Whooping cough in California reaches epidemic proportions

June 18, 2014

A pertussis (whooping cough) epidemic has been declared in California, according to the California Department of Public Health (CDPH).

A pertussis (whooping cough) epidemic has been declared in California, according to the California Department of Public Health (CDPH).

As of June 10, there have been 3,458 cases of pertussis reported to CDPH in 2014, more than were reported in all of 2013. More than 800 new cases have been reported in the past 2 weeks. Pertussis is cyclical and peaks every 3 to 5 years. The last peak in California occurred in 2010, so it is likely another peak is under way.

The Centers for Disease Control and Prevention (CDC) defines an epidemic as the occurrence of more cases of disease than expected in a given area or among a specific group of people over a particular period of time, according to Gil Chavez, MD, MPH, State Epidemiologist and CDPH's Deputy Director of the Center for Infectious Diseases.

In recent non-peak years, an average of 80 to 110 cases of pertussis occur each month in California so this is considered the baseline level of disease activity. In both April and May 2014, more than 900 cases have occurred in each month which is more than 500% over the baseline.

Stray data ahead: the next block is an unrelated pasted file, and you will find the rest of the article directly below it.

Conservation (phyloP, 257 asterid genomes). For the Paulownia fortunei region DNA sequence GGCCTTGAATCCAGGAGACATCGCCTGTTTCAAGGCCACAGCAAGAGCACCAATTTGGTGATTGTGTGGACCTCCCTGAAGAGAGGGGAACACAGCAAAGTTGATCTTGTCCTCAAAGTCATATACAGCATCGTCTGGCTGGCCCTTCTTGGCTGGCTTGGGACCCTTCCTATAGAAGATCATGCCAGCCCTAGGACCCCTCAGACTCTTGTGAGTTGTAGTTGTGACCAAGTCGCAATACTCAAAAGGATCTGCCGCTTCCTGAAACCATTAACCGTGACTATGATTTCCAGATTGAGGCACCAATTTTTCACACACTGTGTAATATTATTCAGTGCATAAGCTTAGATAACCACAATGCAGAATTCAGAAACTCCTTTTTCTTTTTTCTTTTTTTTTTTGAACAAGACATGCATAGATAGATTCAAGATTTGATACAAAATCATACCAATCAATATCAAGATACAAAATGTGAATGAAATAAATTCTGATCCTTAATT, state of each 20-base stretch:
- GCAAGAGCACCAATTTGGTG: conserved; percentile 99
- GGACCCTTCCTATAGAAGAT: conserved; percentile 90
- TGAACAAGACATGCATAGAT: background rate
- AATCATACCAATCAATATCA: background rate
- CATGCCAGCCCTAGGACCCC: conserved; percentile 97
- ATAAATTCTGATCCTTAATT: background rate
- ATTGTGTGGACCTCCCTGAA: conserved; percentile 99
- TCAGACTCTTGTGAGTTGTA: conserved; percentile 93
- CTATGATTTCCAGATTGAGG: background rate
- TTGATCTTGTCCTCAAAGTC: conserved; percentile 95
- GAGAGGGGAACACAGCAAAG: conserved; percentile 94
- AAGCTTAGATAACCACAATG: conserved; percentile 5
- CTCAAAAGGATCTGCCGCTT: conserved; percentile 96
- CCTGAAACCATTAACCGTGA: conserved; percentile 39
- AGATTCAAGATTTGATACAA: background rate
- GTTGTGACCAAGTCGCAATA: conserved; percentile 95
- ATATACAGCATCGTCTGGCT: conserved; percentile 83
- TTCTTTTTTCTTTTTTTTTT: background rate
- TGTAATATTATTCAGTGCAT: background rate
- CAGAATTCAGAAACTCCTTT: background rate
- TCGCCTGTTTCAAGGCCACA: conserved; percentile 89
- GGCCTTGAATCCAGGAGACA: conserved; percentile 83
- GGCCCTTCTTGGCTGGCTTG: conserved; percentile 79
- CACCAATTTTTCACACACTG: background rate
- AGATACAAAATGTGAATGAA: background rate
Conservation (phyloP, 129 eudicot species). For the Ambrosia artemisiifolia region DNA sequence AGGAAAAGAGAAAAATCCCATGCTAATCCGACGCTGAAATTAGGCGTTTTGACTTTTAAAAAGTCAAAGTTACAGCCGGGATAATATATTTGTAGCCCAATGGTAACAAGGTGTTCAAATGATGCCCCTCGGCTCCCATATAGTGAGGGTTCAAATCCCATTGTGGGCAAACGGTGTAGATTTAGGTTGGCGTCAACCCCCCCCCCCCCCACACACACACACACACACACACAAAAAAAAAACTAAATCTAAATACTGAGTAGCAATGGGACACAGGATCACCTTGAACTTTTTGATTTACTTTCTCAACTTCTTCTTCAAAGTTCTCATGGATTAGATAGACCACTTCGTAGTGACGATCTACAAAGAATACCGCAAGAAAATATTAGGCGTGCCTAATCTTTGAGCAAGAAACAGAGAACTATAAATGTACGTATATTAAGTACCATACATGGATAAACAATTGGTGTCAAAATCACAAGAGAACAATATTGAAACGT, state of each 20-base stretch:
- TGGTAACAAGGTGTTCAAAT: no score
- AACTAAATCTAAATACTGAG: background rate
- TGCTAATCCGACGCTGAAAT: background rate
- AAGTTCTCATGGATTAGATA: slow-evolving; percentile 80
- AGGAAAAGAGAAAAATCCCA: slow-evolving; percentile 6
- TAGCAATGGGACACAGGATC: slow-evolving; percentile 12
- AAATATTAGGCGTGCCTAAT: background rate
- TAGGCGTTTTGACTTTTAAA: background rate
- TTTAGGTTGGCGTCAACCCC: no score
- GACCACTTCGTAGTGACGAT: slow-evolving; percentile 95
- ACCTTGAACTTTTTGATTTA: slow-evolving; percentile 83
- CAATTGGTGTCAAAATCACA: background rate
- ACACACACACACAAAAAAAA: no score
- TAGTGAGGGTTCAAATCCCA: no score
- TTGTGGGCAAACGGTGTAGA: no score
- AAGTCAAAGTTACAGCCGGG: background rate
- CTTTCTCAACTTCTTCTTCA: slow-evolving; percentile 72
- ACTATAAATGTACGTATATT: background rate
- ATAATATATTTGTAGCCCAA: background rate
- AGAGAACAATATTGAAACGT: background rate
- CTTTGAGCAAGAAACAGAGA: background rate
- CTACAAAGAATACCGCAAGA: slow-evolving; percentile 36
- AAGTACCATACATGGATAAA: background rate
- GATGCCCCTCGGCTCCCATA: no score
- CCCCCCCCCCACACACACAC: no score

A number of US states that did not have pertussis epidemics in 2010 had epidemics in 2012, according to Dr Chavez. In 2012, there were more cases nationally than had occurred in 50 years, including 18 infant deaths.

“Pertussis vaccine is the only tool we have to prevent pertussis,” he said. “Although the current acellular vaccines do not provide protection for as long as the whole-cell vaccines that were used from the 1940s until the 1990s, they still prevent many cases of pertussis and there would be many more cases of pertussis if persons were not vaccinated.”

The incidence of pertussis in the pre-vaccine era was approximately 150 cases per 100,000 population, 6 times greater than the incidence in the 2010 California pertussis epidemic (25 per 100,000 population). The current incidence in California is 9 per 100,000 population.

“There is preliminary evidence that young infants whose mothers are vaccinated against pertussis during pregnancy are less likely to become ill with pertussis,” Dr Chavez said. “The vaccination of pregnant women is the most important method to protect young infants from pertussis infection before they are old enough to be immunized. Tdap vaccination is still the best tool we have available to prevent individual cases of pertussis among adolescents and adults.”

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